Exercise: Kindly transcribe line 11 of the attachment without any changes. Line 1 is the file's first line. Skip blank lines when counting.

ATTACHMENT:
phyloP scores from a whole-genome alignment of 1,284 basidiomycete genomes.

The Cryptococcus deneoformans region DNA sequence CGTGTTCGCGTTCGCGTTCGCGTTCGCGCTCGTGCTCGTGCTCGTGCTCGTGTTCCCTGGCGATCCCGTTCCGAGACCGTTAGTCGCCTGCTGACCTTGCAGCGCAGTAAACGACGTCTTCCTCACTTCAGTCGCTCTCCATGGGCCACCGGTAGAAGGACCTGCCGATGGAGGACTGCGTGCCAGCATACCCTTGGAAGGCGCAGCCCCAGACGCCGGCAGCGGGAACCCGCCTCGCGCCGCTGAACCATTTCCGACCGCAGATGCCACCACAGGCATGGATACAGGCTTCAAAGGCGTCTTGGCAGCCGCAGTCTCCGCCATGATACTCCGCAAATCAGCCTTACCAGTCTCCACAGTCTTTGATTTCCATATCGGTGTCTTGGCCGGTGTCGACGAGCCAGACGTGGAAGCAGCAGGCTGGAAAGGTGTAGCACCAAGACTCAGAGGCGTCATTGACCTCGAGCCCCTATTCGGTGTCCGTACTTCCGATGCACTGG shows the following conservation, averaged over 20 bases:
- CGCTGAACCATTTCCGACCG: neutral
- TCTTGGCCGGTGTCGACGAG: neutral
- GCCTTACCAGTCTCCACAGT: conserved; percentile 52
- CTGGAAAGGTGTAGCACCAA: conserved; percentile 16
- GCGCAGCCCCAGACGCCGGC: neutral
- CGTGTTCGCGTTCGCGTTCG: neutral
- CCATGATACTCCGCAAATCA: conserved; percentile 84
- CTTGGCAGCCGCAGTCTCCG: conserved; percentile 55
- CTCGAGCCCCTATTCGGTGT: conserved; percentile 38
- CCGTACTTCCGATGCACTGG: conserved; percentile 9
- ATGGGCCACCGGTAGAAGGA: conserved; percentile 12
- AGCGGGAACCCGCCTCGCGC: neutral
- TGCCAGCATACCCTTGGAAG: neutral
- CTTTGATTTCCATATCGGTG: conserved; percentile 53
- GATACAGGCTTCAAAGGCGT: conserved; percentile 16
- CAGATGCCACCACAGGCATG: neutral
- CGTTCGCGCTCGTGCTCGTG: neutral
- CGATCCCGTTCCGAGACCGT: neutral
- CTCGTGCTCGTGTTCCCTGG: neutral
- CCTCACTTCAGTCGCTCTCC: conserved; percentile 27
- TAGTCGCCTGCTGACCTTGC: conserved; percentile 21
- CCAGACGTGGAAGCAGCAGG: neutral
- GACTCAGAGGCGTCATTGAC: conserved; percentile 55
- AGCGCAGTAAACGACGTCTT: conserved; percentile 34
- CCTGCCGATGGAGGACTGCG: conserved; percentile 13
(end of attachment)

- CTCGAGCCCCTATTCGGTGT: conserved; percentile 38